Damian Ivereigh, chief executive of the Launceston-based Launtel, told iTWire in response to queries that he was looking forward to having the technology turned on.
"We would also like to see how the service performs in the real world with multiple services, given that HFC is by it's nature a shared infrastructure," he added.
Earlier this month, the NBN Co said it had achieved trial download speeds of 994Mbps on the HFC network, using next-generation DOCSIS 3.1 technology.
The rollout of the national broadband network is due to be completed next year, with fibre to the home (brownfields and greenfields) going to 1.9 million premises, fibre to the node supplying 4.7 million, fibre to the curb 1.4 million, fixed wireless 600,000 and satellite 400,000.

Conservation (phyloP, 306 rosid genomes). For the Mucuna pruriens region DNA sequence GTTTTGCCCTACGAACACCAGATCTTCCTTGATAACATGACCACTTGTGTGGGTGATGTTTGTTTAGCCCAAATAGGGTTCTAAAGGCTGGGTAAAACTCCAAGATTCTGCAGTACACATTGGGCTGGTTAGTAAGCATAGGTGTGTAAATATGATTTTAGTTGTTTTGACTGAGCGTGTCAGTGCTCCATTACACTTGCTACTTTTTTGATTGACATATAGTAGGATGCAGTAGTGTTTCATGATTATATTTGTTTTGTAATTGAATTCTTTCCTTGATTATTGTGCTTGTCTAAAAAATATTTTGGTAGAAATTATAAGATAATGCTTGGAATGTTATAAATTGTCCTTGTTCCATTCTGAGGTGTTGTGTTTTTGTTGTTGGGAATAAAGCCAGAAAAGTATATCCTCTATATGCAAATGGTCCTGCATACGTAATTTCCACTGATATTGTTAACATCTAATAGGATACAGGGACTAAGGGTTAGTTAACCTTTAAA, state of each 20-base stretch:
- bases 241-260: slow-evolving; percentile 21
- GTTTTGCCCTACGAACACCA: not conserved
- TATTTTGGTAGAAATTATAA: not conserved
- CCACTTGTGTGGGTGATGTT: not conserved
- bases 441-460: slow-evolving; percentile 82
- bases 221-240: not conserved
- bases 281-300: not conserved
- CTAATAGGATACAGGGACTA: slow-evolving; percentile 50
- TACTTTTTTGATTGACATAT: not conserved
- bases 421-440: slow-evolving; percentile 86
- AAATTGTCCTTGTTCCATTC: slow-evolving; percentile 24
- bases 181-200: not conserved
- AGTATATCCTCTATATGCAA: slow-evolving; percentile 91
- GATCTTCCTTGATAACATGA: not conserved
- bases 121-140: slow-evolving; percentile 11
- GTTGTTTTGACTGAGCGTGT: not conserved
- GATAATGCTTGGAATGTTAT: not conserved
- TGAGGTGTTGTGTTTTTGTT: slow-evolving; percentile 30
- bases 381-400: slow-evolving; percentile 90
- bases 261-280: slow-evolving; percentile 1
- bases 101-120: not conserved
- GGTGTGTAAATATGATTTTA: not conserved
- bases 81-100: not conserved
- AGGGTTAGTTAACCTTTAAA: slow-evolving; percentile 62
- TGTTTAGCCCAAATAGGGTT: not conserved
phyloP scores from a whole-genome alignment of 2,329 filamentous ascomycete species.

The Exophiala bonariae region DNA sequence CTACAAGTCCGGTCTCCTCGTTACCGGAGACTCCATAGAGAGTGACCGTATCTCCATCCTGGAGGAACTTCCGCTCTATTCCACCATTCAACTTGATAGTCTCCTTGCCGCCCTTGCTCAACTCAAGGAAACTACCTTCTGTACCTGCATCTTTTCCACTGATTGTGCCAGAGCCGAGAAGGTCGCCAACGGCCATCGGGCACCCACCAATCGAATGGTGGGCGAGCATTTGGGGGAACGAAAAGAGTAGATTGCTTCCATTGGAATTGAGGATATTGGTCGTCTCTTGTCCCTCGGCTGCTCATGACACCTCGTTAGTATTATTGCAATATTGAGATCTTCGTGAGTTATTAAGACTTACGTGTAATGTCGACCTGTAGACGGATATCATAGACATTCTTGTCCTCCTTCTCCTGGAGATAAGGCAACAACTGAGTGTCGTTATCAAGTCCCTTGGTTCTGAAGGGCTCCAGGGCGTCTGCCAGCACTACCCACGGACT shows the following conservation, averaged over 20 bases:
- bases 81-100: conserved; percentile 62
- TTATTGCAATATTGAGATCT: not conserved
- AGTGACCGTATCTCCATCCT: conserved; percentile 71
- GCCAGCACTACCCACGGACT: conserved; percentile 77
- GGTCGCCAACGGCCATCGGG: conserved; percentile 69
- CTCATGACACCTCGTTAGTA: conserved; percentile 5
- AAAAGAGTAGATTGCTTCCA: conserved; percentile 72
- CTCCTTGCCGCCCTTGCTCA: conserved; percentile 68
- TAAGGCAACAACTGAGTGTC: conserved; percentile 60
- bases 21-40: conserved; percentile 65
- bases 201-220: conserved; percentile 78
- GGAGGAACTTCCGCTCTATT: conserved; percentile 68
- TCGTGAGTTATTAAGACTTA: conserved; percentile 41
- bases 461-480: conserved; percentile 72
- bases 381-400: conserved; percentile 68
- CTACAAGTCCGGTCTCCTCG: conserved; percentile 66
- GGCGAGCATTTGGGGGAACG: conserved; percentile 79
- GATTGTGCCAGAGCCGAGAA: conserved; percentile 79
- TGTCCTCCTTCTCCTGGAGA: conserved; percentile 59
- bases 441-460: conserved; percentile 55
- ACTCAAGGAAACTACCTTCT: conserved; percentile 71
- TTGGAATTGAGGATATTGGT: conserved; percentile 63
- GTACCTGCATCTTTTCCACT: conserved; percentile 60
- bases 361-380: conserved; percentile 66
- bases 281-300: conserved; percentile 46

Said Ivereigh: "One of the biggest issues with providing services faster than 100Mbps is the scaling problem due to the CVC pricing construct. Because right now only FttP can get speeds higher than 100Mbps, it means that you have to provision a lot of expensive CVC to support relatively few services."
In Australia, the AVC charge for a 100Mbps connection is $38 while the CVC is $15.25 per Mbps (1.4Mbps required). For a gigabit connection, the AVC is $150, while the CVC is $15.25 per Mbps, with 2.5 to 3Mbps required.
Costs such as backhaul, operations, sales and marketing and telephony costs are excluded from these amounts.
"By adding HFC to the list of tech that can do more than 100Mbps it will increase the opportunities for RSPs to sell these higher speeds at an economically attractive price," Ivereigh said. "We are also looking forward to NBN Co adding FttC to this list.
"We are currently giving feedback to NBN Co as part of their pricing review about the whole CVC construct and in particular how it could be amended to allow services faster than 100Mbps to be sold."